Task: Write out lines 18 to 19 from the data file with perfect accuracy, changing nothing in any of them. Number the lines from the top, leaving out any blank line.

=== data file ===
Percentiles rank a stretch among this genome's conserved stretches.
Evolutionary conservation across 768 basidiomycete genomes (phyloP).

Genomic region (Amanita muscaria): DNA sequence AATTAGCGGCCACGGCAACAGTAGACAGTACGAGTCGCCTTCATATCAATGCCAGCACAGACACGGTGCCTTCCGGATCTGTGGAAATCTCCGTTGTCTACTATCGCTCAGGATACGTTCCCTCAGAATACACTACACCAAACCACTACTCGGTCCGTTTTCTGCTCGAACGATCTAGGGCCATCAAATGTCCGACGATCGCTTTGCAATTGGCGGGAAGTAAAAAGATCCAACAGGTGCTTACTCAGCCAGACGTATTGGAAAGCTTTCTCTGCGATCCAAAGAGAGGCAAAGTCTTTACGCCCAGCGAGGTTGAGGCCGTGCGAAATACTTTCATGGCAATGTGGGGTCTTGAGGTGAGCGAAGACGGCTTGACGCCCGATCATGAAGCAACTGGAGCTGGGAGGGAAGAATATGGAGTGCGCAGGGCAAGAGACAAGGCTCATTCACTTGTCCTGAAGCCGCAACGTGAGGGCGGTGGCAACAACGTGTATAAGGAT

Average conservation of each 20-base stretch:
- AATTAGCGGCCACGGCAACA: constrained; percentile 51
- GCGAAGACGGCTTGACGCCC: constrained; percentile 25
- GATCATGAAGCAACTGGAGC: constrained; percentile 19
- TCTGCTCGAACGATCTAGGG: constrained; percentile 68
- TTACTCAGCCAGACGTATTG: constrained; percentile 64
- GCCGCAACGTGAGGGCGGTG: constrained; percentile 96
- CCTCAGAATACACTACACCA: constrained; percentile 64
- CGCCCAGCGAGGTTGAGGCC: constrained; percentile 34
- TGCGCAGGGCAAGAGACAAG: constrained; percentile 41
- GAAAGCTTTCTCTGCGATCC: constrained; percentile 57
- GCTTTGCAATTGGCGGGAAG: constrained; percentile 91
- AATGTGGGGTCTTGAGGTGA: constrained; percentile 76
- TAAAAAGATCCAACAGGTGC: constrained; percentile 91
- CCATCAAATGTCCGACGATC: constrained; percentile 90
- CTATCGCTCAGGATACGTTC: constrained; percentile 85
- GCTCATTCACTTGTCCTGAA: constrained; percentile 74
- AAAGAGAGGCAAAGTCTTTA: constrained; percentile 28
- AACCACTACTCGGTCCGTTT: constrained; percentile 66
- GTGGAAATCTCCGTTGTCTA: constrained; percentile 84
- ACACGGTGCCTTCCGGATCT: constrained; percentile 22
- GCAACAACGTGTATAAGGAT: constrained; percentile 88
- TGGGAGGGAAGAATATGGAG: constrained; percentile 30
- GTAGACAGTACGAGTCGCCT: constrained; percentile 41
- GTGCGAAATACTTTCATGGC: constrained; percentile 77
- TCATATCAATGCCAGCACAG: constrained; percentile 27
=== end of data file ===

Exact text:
- CCATCAAATGTCCGACGATC: constrained; percentile 90
- CTATCGCTCAGGATACGTTC: constrained; percentile 85